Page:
In the fasting state, C-peptide levels were not significantly different by sex (P = 0.15; Table 1). However, significant sex differences were found in estimated β-cell function when calculated with the HOMA-β index (180 ± 77% males vs. 94 ± 75% females, P < 0.05). HOMA-β also was inversely correlated with HOMA-IR (r = 0.651, P < 0.01), fasting FFA (r = 0.616, P < 0.01), and percent body fat (r = 0.519, P < 0.05) (Table 2).
Insulin signaling measurements.
Baboons were divided into insulin-sensitive and insulin-resistant groups based on an Rd >6.0 or <4.0 mg · kg−1 · min−1. In the skeletal muscle of insulin-sensitive baboons, insulin receptor substrate-1 (IRS-1) tyrosine phosphorylation increased significantly at 30 min compared with basal (P < 0.05), whereas there was no significant stimulation in the insulin-resistant group (Fig. 3A). IRS-1–associated p85 increased maximally at 30 min in the insulin-sensitive group compared with basal (P < 0.05), whereas there was no increase in IRS-1–associated p85 in the insulin-resistant group. The amount of p85 subunit associated with IRS-1 at 30 min in the insulin-sensitive group was statistically increased compared with the insulin-resistant group (P < 0.05; Fig. 3B).
Maximal stimulation of Akt phosphorylation in muscle occurred after 120 min of insulin infusion in both insulin-sensitive and insulin-resistant baboons (P < 0.001). Akt phosphorylation was significantly reduced in insulin-resistant versus insulin-sensitive baboons at 30 min (P < 0.05; Fig. 3C). Maximal stimulation of AS160 phosphorylation occurred at 120 min in both insulin-sensitive (P < 0.001) and insulin-resistant (P < 0.05) groups with a modest, nonsignificant reduction of AS160 phosphorylation in insulin-resistant baboons at 120 min compared with insulin-sensitive baboons (Fig. 3D).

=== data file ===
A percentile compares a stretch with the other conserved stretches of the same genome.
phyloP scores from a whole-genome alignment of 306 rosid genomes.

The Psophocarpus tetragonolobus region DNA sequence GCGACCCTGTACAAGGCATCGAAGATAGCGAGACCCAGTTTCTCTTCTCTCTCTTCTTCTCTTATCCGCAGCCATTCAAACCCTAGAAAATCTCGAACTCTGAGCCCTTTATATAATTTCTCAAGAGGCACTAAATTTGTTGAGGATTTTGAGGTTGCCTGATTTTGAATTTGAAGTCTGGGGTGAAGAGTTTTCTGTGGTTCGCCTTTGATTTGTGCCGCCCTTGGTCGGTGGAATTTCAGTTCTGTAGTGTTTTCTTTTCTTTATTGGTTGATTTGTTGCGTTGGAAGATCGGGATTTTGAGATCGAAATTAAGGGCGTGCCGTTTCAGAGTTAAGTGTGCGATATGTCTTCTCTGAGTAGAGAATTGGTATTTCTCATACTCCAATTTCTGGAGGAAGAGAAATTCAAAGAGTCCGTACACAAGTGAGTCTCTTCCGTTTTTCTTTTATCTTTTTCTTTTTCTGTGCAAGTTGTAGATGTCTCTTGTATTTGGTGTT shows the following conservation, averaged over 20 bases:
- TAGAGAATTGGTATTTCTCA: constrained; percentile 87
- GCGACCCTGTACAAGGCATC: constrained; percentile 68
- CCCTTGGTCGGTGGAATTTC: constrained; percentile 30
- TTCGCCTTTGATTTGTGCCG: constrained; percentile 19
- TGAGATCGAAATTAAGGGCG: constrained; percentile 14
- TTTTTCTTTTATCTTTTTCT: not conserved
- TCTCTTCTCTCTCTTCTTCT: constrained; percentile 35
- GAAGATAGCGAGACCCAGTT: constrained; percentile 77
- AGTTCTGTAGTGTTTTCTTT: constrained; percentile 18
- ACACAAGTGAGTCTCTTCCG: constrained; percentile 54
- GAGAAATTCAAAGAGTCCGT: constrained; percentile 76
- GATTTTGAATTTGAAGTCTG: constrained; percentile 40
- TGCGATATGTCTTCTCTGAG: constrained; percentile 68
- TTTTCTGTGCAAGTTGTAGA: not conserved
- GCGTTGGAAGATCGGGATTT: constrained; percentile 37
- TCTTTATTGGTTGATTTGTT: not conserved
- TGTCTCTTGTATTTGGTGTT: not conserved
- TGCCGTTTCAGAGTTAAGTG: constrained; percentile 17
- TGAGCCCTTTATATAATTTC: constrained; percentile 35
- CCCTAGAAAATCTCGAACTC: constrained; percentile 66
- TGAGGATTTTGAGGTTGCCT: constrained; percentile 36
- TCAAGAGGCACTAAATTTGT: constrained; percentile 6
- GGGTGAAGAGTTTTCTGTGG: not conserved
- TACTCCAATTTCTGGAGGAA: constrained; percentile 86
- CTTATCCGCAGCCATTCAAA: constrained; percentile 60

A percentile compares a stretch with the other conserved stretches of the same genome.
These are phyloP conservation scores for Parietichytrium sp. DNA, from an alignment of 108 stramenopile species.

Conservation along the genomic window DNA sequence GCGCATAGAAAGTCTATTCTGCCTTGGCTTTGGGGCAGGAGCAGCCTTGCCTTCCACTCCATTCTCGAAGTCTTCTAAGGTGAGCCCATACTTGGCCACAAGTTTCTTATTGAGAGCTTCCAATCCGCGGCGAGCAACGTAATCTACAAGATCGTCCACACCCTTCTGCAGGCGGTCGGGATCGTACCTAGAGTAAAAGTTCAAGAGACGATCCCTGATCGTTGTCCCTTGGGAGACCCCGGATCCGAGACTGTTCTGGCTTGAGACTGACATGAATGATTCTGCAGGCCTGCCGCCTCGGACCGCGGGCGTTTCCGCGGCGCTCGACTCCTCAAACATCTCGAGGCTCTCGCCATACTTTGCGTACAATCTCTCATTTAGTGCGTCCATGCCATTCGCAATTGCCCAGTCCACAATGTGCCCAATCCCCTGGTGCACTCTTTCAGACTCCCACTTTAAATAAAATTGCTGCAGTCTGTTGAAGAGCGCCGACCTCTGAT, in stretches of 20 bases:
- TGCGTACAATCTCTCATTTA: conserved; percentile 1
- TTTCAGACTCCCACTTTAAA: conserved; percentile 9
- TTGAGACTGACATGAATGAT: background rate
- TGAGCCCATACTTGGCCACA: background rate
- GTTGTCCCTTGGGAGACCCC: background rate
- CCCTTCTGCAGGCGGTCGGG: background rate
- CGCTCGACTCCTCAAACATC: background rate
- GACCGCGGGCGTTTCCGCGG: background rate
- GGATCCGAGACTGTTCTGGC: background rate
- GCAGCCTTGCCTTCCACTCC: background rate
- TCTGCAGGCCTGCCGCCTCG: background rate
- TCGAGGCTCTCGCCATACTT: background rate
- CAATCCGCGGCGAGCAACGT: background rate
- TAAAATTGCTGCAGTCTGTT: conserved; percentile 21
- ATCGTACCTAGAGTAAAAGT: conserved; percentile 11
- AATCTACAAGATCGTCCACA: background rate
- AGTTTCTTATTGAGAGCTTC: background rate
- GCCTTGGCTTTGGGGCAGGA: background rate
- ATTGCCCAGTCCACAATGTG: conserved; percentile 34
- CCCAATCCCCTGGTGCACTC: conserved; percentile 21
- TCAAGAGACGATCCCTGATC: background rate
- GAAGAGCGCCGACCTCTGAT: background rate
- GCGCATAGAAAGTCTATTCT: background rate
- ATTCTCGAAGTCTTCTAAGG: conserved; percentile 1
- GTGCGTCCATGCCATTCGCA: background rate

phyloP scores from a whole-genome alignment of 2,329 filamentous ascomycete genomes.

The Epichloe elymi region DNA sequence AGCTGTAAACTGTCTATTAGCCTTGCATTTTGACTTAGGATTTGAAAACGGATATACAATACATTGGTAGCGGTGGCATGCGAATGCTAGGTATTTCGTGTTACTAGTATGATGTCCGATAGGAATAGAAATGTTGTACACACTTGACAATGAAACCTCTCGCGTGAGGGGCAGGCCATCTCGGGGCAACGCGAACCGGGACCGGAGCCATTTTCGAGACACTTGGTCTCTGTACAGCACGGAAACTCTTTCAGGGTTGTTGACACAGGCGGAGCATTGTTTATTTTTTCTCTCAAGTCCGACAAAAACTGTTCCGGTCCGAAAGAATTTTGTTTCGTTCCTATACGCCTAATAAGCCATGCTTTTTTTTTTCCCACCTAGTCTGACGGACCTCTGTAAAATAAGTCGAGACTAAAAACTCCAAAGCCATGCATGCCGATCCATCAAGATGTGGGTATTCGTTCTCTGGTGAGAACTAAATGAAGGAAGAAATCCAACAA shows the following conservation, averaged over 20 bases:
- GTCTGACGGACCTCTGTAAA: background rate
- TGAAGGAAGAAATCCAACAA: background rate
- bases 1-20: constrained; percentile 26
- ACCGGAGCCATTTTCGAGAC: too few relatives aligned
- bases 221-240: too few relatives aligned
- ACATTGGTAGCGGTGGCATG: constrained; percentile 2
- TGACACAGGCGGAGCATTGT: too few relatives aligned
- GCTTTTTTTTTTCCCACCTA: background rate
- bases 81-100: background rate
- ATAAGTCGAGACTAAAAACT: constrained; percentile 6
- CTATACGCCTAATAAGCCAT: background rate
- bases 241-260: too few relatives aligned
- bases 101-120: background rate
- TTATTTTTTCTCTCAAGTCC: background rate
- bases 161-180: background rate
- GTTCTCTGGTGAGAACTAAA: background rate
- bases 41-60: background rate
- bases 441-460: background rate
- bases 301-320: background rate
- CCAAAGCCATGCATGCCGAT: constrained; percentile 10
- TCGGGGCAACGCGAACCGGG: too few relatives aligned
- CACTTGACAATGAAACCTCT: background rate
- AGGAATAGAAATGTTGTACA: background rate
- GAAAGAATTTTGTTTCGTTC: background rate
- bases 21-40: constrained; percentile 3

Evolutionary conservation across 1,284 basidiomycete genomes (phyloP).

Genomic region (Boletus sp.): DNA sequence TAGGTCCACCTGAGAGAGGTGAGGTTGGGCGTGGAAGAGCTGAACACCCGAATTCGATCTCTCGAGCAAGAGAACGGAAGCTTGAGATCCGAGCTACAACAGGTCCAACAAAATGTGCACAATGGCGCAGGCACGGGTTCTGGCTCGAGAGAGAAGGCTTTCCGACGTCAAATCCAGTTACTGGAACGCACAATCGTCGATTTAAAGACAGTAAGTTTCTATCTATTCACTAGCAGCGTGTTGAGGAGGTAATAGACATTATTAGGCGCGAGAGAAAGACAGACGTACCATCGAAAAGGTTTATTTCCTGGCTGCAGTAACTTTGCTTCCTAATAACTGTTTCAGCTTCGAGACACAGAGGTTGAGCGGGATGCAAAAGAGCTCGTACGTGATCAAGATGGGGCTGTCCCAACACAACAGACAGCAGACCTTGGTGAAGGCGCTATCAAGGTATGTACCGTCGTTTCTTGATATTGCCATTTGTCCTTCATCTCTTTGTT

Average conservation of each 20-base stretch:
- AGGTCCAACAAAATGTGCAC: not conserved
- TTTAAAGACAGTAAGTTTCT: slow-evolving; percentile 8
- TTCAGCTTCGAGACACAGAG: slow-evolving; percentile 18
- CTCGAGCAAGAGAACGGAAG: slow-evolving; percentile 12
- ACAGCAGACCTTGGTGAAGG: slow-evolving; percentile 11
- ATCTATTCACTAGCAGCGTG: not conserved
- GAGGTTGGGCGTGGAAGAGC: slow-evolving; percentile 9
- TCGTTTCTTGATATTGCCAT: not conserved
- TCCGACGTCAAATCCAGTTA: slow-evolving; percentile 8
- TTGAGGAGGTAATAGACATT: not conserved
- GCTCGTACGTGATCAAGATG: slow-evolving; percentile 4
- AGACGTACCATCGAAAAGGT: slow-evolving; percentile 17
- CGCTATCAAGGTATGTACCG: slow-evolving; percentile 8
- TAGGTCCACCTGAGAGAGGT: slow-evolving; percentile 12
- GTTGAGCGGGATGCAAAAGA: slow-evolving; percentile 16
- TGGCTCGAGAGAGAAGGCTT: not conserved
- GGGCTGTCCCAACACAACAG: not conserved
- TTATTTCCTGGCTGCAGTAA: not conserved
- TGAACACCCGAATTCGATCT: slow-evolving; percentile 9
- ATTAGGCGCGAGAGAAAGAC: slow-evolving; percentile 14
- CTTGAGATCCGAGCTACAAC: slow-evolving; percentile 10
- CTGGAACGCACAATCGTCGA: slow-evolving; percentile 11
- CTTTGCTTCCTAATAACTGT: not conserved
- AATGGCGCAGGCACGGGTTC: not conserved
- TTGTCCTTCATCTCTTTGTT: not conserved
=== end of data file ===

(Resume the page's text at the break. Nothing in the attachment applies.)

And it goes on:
In contrast to skeletal muscle, in visceral fat of insulin-sensitive baboons, maximal stimulation of IRS-1 tyrosine phosphorylation occurred at 120 min, and it was significantly different compared with the insulin-resistant group (P < 0.05; Fig. 4A). There was a nonsignificant trend for an increase in the association of p85 to IRS-1 in the insulin-sensitive baboon group at 120 min (Fig. 4B). In the insulin-sensitive baboons, Akt phosphorylation was maximally stimulated at 120 min (P < 0.001), and this response was significantly lower in the insulin-resistant group (P < 0.05; Fig. 4C). In fat from insulin-sensitive baboons, AS160 phosphorylation was maximal at 120 min, and it was significantly lower in the insulin-resistant group (P < 0.05; Fig. 4D).
In the basal state, GLUT1 content in muscle was similar between groups, and there was a nonstatistically significant trend for lower Glut4 muscle content in the insulin-resistant baboons (P = 0.18) (Fig. 5A and B). There were no significant differences in Akt and AS160 muscle content between groups (Fig. 5C and D). In adipose tissue, there was no change in GLUT4 content between groups. However, we found a nonsignificant decrease in Akt content. Collectively, these results demonstrate that insulin-resistant baboons have major insulin-signaling defects in both muscle and fat.